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Confusion of Faces

By R. J. Rushdoony
January 02, 2011

(Reprinted from Thy Kingdom Come: Studies in Daniel and Revelation [Vallecito, CA: Ross House Books, 2001], 63-66.)

Daniel 9 records a prayer and the answer to that prayer. Daniel, "[i]n the first year of Darius the son of Ahasuerus, of the seed of the Medes, which was made king over the realm of the Chaldeans" (9:1), was in earnest prayer as a result of his study of Jeremiah, in particular of Jeremiah 25:11, and 29 (9:2), and also of Deuteronomy, as vv. 11-15 clearly indicate. The predicted seventy years of captivity were virtually ended, and deliverance accordingly nigh, so that, in terms of the promised restoration, Daniel could have rejoiced. Instead, he confessed his fear and grief for his people, acknowledging (vv. 1-19) that "all Israel," both northern and southern kingdoms, deserved their captivity, but, in spite of it, had learned nothing. Lacking true faith, for most of them adversity had begat no healing or redeeming experience, worked no repentance, so that, Daniel feared, more captivity and punishment was their only merited destiny. The indications are, indeed, that Phariseeism was a product of the captivity itself. The sin of Judah had been, predominantly, syncretism, a persistent attempt to unite faiths in the belief in a common core of religion in all religions. The most common form of syncretism was and is moralism, and, prior to the fall of Jerusalem, many of the earlier and flagrant practices of syncretism with fertility cults had given way to a cult of the temple and of moralism. In captivity, the contrast between Hebrew morality and pagan mores had deepened into an isolationist and proud moralism, the earlier obviously syncretistic moralism, and Phariseeism was the product. The judgment and fall of Jerusalem was already unique in history (9:2) as an instance of God's retribution to a privileged people. In view of their further contempt for God, Daniel was fearful for their immediate future, and, as one of the faithful remnant, prayed earnestly for grace (9:18). As a true believer and an enemy of moralism, Daniel knew that his righteousness was not in or of himself but entirely of grace: "O LORD, righteousness belongeth unto thee, but unto us confusion of faces" (9:7).

The expression "confusion of faces" is a significant one. It is the confession of a godly man, and the beginning of his power. Moralism is not characterized by any such recognition, but rather by a confidence of faces, a self-righteousness which assumes that history is controlled by morality and works of morality. Thus, love is assumed to be capable of regenerating and controlling men, nations, and history. Liberty, fraternity, and equality-the moralism of the French Revolution and of subsequent humanism, politics, and revolt-are again instances of the self-righteous confidence that history is subject to man's dominion in and through works of morality. Communism and democracy are further instances of this same moralism in the area of politics, even as Thomism and Arminianism give instances of it in the churches. Virtually all churches today are monuments to moralism, but the greatest monument is the modern state. Johann Gottlieb Fichte, lecturing in Berlin in 1804-1805, expressed the thesis of statist moralism: "A State which constantly seeks to increase its internal strength, is thus forced to desire the gradual abolition of all Privilege, and the establishment of Equal Rights for all men, in order that it, the State itself, may enter upon its true Right-to apply the whole surplus power of all its Citizens, without exception, for the furtherance of its own purposes." Only thus, Fichte believed, could the great and righteous goal of humanity be fulfilled and the true order of man be ushered in. Therefore, all power to the moralistic state.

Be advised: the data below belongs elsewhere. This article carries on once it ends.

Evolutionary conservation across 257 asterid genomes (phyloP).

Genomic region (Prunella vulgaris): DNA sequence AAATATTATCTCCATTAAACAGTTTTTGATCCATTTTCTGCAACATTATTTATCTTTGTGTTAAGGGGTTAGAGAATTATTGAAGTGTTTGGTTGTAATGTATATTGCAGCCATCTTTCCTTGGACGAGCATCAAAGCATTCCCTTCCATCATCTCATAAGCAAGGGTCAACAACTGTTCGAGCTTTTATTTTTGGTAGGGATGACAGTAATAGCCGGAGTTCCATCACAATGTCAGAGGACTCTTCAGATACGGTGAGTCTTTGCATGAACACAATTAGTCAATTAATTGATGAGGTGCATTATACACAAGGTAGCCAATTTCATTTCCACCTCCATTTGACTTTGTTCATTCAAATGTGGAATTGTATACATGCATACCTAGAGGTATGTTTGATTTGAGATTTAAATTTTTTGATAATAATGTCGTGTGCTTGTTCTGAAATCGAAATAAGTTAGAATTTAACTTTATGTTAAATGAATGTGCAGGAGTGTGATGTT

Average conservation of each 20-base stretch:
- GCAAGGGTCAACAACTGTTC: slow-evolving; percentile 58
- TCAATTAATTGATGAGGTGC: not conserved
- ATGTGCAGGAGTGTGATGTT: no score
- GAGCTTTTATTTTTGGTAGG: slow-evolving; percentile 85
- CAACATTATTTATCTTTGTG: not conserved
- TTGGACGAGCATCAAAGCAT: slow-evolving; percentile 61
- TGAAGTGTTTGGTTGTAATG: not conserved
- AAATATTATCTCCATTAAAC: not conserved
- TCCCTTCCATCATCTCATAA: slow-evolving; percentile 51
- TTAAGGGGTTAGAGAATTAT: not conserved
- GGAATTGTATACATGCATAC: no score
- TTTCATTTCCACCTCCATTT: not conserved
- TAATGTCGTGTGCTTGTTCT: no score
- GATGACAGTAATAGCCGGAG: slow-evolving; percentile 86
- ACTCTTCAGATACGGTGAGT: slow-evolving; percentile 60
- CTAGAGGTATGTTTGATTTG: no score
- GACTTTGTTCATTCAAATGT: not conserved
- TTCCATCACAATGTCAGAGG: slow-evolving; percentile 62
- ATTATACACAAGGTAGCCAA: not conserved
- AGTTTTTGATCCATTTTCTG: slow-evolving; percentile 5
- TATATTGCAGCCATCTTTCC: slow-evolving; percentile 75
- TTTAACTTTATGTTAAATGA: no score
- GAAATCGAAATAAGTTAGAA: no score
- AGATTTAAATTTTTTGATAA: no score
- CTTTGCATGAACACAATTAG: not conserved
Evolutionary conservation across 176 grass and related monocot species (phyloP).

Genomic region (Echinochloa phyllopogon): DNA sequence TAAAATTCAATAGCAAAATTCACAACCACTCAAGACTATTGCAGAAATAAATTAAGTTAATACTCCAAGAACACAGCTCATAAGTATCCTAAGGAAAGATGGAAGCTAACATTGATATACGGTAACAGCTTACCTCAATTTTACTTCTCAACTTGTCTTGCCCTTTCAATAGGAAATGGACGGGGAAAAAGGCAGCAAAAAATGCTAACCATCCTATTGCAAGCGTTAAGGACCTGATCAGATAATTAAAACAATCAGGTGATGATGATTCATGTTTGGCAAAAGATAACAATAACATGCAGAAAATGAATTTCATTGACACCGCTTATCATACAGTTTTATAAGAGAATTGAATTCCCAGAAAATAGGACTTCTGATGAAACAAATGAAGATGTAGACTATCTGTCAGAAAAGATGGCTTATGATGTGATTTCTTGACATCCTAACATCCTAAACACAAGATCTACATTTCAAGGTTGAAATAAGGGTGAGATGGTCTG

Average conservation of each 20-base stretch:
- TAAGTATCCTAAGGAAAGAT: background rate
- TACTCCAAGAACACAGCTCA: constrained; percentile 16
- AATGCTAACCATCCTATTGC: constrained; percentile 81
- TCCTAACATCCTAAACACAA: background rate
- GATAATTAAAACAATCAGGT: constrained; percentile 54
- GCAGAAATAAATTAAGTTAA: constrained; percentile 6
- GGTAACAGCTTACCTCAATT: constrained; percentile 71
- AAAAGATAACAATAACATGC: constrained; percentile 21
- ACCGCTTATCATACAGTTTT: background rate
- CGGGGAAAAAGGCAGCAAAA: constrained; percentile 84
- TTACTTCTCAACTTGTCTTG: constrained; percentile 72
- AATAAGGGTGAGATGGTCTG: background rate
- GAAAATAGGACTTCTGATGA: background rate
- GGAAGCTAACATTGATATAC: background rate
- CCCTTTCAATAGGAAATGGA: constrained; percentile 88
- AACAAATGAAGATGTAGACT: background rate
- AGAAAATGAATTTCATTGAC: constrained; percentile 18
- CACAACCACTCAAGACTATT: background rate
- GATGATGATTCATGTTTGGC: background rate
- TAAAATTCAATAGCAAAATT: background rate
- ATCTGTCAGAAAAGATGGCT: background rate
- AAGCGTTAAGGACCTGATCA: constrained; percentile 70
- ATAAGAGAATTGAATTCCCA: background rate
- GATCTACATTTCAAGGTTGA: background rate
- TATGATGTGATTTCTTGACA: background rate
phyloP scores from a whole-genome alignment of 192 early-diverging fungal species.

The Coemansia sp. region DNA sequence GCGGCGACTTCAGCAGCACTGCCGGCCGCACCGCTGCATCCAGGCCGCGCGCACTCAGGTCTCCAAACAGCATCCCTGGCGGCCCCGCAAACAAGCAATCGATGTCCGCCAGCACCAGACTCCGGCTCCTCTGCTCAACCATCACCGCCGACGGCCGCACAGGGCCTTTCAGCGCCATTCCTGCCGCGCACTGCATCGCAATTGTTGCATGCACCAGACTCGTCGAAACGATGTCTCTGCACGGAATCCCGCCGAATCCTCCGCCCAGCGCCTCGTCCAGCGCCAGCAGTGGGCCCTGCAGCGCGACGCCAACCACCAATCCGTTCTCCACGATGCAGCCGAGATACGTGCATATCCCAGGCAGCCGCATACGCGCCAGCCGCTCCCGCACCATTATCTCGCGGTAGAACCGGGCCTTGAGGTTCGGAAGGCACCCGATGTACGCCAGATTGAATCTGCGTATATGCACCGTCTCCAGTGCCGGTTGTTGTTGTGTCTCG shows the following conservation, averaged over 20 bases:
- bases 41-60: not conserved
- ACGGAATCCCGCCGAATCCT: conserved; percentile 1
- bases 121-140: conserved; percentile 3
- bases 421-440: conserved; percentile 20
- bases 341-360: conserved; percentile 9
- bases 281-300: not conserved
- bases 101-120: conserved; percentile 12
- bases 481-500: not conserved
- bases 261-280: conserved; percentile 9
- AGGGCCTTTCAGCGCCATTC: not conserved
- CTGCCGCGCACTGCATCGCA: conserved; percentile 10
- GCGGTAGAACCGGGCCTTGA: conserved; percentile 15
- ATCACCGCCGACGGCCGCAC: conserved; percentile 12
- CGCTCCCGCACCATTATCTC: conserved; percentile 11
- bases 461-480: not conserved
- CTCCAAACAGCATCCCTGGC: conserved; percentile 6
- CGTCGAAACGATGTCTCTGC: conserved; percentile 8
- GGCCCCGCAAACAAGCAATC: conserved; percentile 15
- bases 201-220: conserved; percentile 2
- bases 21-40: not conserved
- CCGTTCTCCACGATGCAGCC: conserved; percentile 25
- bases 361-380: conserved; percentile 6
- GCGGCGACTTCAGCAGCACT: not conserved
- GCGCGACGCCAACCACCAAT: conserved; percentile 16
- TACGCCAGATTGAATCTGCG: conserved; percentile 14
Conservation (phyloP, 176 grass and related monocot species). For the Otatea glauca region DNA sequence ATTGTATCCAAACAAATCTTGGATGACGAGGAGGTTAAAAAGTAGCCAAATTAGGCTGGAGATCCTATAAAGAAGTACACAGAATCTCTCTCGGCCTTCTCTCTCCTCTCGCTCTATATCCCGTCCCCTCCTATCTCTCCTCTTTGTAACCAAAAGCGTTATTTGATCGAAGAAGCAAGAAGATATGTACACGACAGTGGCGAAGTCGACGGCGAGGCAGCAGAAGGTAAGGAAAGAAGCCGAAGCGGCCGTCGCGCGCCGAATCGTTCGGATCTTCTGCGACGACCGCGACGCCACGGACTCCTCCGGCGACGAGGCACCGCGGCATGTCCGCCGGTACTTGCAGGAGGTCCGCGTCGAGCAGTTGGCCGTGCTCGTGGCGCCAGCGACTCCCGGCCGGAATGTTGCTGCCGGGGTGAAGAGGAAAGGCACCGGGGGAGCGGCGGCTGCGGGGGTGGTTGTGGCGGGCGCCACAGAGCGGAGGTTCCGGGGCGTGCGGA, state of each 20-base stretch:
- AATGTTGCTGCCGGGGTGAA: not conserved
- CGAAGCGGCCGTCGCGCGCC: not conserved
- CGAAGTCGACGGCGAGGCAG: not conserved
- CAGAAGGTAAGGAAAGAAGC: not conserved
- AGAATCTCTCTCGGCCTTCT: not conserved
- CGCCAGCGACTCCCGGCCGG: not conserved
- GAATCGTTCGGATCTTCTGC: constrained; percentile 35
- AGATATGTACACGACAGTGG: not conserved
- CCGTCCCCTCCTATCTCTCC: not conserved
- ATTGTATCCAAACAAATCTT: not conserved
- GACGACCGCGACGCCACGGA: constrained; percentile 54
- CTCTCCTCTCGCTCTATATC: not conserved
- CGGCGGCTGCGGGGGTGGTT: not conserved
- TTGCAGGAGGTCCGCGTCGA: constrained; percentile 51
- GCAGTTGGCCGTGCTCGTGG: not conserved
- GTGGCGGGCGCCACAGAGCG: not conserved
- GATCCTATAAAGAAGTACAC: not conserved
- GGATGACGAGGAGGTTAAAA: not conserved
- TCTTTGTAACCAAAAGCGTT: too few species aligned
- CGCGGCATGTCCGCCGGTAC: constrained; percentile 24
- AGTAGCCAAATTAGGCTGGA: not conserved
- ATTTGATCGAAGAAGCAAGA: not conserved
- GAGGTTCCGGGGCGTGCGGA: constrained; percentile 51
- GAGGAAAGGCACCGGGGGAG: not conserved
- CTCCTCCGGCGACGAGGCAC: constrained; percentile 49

But righteousness belongs to God, and unto us confusion of faces, for man is by nature a sinner, a covenant-breaker, and, as redeemed man, walks only by faith and grace of God. History is not in his hands, nor can he see one step ahead. To him belongs confusion of faces. Responsibility is his, but responsibility is not the power to execute eternal decrees but rather accountability to Him whose sovereign decree undergirds all creation. Only as man knows himself to be man, a creature under God, can he enter into this dominion as vicegerent under God. Only as he grounds his words upon the Word of God, can he speak with truth and assurance.

Daniel, praying in terms of this confidence in the sure mercies of God (9:9), was answered by God through Gabriel (9:21-27), whom he had previously seen in a vision (8:16). Gabriel's statement has reference to Daniel's prayer concerning Israel, whose end had already been indicated, and whose course prior to that end is only incidentally dealt with now. The primary reference is Messianic. Accordingly, as E. W. Hengstenberg points out, "The announcement is essentially of a cheering character. This is true in a certain sense even of that part of it which relates to the destruction of the city and temple ... The sifting judgments of God are a blessing to the church ... Daniel had not prayed for the stiff-necked and ungodly, but for those who heartily joined with him in the penitential confession of their sins."2